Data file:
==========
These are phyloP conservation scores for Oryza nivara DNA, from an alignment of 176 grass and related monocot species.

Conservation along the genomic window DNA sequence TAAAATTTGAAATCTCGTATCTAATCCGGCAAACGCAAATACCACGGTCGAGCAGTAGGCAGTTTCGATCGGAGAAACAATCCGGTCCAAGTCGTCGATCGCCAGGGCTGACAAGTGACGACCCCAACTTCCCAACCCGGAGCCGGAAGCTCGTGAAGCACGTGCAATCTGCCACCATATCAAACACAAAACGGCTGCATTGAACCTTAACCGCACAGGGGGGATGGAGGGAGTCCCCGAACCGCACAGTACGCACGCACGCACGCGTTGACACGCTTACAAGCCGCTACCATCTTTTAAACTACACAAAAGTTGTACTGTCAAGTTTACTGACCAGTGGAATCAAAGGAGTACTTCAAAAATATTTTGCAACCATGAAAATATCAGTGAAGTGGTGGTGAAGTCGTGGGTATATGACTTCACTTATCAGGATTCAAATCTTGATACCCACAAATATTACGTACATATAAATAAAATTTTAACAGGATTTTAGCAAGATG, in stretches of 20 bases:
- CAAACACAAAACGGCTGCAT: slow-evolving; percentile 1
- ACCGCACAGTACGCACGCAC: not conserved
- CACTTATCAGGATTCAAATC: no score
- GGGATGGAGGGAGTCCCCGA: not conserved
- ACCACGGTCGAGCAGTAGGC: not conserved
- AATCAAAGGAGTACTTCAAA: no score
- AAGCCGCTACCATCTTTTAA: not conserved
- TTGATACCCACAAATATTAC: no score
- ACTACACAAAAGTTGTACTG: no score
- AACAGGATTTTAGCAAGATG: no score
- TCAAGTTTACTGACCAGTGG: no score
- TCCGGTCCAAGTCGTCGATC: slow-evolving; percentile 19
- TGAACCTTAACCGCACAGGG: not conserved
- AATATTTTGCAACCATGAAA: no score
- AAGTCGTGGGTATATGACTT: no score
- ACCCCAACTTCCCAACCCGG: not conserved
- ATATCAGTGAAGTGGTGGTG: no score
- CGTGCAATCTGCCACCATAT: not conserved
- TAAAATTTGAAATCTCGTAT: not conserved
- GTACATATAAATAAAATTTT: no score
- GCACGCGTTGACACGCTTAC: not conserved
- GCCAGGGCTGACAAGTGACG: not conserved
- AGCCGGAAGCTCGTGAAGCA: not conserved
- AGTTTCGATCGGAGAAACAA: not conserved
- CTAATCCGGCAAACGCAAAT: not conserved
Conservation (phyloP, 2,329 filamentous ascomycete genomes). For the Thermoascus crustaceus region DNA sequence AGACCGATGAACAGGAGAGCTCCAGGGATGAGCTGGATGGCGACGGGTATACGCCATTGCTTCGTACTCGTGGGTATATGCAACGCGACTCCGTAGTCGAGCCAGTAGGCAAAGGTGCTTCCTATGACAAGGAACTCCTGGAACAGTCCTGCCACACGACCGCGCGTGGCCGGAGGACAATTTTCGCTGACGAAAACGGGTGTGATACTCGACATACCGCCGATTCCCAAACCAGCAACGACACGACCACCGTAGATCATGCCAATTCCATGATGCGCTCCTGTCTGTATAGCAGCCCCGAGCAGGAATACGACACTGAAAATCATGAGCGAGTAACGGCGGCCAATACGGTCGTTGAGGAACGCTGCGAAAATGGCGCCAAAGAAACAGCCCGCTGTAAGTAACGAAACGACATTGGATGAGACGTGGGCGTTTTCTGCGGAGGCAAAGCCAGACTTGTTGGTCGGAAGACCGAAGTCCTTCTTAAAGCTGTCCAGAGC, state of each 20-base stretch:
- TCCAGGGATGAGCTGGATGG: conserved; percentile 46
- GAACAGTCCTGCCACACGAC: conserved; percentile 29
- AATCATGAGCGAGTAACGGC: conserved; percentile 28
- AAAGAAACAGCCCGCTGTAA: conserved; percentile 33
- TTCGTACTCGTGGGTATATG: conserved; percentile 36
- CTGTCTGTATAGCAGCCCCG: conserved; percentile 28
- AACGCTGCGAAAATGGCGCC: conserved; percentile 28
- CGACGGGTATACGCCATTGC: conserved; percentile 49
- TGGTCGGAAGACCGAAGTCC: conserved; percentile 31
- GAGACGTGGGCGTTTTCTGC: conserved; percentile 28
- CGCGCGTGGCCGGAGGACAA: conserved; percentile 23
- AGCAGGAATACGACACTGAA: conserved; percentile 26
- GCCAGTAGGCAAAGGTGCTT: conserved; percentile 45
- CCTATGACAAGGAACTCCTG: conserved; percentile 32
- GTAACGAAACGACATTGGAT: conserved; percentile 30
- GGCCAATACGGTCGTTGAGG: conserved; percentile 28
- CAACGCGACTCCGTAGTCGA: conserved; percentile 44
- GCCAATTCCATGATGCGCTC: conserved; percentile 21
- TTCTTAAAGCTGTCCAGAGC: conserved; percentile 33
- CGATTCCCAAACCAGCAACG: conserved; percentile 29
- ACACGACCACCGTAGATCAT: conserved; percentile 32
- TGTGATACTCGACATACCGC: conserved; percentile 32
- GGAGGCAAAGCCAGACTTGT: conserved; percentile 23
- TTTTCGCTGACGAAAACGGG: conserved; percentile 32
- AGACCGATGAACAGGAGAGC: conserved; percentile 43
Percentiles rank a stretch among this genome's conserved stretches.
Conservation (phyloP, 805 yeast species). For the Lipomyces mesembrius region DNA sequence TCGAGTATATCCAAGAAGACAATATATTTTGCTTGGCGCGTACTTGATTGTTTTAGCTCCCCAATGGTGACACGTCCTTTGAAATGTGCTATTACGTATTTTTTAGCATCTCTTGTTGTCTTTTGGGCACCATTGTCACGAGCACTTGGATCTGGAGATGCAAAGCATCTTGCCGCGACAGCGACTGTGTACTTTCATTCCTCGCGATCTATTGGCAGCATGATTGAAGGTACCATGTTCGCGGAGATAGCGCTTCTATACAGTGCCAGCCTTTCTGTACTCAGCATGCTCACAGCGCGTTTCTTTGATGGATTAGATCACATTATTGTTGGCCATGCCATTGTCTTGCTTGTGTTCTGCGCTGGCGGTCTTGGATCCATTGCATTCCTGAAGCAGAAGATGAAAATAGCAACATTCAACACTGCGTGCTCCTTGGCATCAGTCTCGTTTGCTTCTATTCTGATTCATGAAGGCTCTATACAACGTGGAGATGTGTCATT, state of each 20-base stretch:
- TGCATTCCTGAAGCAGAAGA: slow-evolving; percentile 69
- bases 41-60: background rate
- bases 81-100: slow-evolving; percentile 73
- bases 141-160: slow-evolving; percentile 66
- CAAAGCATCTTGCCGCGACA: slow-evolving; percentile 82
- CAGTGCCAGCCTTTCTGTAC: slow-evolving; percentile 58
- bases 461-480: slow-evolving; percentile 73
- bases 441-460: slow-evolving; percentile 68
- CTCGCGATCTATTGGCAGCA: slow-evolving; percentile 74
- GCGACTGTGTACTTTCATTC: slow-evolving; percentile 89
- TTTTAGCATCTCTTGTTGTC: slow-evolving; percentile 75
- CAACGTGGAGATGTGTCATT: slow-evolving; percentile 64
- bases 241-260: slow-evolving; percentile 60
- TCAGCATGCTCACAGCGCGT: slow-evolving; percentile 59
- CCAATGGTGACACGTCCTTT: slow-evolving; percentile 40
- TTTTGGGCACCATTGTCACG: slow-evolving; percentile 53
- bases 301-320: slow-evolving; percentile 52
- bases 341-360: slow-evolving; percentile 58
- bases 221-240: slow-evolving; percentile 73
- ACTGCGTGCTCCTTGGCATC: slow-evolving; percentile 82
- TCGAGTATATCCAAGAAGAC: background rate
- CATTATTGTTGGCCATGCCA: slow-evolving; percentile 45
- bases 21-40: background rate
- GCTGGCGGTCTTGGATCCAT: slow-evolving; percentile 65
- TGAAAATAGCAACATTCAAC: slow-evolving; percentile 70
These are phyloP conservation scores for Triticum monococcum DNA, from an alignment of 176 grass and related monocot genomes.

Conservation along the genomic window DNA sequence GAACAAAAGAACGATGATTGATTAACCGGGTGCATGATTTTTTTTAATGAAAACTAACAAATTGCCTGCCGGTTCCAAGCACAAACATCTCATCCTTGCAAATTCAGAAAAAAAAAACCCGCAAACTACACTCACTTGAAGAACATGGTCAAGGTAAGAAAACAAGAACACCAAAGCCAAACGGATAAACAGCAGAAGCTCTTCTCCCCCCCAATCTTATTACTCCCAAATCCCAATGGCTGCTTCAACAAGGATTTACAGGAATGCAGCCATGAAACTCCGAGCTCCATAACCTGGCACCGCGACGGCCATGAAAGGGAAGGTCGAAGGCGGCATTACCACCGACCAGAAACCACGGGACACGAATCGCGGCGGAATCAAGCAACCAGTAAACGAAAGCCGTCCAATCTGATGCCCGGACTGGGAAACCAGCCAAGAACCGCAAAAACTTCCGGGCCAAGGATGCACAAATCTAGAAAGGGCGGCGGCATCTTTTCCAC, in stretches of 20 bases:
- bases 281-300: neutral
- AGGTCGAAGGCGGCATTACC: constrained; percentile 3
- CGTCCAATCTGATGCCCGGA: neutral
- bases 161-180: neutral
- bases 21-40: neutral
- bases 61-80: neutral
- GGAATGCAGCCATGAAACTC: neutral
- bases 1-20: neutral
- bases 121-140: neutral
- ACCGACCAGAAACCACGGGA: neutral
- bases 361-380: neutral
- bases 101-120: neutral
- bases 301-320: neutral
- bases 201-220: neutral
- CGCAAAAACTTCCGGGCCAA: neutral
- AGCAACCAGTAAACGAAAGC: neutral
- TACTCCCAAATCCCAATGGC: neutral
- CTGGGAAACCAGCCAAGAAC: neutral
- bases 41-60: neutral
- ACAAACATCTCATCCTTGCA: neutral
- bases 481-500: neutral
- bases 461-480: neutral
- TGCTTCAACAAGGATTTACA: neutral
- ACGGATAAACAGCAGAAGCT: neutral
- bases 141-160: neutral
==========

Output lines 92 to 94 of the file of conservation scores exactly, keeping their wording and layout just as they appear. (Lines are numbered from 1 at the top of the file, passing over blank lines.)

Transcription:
- ACCGACCAGAAACCACGGGA: neutral
- bases 361-380: neutral
- bases 101-120: neutral